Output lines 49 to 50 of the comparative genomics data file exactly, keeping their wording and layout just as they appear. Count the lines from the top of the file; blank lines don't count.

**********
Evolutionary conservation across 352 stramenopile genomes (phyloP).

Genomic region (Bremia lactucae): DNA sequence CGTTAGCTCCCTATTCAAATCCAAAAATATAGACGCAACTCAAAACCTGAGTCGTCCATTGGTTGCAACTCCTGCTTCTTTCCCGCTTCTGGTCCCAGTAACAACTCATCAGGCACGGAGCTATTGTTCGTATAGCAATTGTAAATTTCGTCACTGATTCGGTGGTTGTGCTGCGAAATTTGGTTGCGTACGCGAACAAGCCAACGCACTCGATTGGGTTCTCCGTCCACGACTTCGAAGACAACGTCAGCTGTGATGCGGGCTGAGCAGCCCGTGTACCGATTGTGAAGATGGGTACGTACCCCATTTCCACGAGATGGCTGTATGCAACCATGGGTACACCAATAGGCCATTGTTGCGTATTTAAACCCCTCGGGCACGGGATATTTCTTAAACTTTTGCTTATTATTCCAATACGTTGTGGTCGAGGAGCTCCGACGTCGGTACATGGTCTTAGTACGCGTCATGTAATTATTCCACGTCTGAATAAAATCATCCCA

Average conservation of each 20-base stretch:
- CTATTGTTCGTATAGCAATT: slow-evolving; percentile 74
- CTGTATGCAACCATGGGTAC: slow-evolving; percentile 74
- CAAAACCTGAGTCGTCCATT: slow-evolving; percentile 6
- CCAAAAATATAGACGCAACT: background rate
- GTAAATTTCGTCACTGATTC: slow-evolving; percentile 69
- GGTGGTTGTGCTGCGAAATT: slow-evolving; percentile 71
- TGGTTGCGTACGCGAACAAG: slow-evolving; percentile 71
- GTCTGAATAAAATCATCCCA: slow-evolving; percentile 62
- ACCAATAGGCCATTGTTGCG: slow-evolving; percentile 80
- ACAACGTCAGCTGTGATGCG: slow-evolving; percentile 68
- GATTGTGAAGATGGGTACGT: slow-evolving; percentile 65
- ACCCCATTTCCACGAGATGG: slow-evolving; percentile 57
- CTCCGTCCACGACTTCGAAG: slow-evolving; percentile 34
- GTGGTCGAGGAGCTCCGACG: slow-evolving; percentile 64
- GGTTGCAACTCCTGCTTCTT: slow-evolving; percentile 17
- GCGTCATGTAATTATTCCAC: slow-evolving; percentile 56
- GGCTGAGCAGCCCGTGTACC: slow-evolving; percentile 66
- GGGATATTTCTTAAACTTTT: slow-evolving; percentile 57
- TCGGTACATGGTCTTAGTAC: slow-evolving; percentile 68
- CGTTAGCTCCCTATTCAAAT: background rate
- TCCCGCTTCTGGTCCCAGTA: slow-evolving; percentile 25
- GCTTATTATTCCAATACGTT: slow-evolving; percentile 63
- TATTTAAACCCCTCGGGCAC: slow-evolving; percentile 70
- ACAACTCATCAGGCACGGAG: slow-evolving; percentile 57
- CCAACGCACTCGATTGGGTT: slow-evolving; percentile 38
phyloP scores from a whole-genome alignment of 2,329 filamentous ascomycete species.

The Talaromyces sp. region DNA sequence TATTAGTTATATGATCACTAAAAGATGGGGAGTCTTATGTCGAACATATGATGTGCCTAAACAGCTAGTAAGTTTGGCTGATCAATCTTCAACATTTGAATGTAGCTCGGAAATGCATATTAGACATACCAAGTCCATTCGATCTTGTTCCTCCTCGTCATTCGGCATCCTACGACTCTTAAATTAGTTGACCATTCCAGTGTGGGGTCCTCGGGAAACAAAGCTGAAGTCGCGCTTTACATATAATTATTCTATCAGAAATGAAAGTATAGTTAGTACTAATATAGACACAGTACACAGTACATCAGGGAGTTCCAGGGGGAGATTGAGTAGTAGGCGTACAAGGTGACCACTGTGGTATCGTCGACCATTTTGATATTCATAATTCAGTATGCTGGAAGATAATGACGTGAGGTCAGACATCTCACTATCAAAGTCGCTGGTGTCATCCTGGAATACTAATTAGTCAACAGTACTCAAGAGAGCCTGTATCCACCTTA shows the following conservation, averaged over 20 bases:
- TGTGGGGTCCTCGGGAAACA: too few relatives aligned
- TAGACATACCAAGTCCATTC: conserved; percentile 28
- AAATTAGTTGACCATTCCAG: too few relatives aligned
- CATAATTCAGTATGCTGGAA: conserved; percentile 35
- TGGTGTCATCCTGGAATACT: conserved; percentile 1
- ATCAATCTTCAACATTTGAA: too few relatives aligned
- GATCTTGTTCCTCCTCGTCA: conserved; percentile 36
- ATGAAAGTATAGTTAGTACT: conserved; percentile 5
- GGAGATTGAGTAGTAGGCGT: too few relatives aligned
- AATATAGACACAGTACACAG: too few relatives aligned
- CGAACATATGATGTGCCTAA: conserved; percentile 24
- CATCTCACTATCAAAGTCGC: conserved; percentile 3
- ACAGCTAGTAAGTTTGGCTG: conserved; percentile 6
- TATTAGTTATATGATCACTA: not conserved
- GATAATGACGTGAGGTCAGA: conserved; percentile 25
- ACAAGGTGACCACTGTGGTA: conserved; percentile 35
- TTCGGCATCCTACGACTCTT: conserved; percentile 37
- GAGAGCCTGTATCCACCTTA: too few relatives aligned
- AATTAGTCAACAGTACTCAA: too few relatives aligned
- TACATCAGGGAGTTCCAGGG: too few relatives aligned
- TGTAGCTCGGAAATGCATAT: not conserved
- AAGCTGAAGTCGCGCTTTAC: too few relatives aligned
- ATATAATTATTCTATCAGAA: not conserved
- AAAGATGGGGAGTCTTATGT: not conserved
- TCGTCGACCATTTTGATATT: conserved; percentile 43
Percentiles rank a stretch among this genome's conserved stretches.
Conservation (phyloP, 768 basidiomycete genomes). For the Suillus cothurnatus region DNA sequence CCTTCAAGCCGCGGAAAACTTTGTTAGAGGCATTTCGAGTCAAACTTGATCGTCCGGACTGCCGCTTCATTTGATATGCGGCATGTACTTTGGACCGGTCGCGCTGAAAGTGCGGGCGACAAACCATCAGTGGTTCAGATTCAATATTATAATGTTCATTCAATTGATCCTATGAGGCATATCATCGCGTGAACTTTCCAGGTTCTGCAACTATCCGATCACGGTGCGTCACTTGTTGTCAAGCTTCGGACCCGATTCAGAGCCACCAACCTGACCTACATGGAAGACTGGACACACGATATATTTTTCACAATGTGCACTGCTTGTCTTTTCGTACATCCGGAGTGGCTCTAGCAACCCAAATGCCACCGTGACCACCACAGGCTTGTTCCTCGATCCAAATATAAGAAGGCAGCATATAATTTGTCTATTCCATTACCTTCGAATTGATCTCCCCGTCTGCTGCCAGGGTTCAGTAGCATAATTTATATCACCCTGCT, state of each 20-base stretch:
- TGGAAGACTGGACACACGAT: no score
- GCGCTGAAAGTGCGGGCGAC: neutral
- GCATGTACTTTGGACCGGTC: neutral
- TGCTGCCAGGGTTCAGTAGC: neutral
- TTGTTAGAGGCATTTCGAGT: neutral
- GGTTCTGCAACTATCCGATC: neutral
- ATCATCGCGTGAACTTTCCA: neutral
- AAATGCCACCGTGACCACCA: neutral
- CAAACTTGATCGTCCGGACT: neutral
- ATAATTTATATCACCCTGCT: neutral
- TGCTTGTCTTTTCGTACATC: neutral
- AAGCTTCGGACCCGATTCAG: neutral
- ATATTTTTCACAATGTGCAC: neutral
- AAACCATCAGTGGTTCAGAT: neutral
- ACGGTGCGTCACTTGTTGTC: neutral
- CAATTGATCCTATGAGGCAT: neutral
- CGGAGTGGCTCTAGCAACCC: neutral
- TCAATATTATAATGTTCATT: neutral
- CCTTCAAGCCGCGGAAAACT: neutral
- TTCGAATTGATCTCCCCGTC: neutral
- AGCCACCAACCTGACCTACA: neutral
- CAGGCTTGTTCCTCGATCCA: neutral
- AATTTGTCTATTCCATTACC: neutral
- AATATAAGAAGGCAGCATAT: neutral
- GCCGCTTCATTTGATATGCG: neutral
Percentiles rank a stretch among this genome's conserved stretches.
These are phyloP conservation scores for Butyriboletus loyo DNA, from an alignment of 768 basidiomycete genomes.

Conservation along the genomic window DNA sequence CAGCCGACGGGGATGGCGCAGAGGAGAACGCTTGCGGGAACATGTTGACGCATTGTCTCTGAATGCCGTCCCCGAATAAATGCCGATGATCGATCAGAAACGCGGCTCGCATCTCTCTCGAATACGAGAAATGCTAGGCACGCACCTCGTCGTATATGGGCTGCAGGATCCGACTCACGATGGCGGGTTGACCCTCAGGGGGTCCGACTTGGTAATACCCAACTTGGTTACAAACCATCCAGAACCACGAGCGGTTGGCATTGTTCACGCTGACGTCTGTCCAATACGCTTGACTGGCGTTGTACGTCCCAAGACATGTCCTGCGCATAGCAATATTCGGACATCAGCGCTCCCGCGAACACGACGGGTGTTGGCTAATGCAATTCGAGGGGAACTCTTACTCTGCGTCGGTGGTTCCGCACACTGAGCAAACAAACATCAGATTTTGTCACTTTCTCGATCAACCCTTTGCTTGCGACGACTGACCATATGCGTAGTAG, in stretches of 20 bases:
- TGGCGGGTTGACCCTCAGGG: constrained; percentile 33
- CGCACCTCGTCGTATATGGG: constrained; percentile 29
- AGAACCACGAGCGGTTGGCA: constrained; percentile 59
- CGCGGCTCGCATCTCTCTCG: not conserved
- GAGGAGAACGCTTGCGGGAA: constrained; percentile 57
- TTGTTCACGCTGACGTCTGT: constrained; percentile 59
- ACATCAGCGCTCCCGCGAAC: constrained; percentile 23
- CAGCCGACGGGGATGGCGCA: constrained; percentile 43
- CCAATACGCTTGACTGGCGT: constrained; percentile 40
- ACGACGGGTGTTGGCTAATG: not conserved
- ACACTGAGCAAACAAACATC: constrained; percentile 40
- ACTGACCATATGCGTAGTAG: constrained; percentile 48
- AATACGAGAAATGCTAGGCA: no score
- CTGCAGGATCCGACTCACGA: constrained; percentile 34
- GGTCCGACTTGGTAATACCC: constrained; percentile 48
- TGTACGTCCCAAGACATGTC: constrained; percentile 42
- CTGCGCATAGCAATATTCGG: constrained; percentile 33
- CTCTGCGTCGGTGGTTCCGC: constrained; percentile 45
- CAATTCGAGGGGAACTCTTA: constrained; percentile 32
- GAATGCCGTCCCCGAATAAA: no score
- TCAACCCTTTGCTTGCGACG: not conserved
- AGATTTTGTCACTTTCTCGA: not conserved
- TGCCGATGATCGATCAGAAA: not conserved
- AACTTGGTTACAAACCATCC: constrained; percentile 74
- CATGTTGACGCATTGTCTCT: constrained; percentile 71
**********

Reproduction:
- AATTAGTCAACAGTACTCAA: too few relatives aligned
- TACATCAGGGAGTTCCAGGG: too few relatives aligned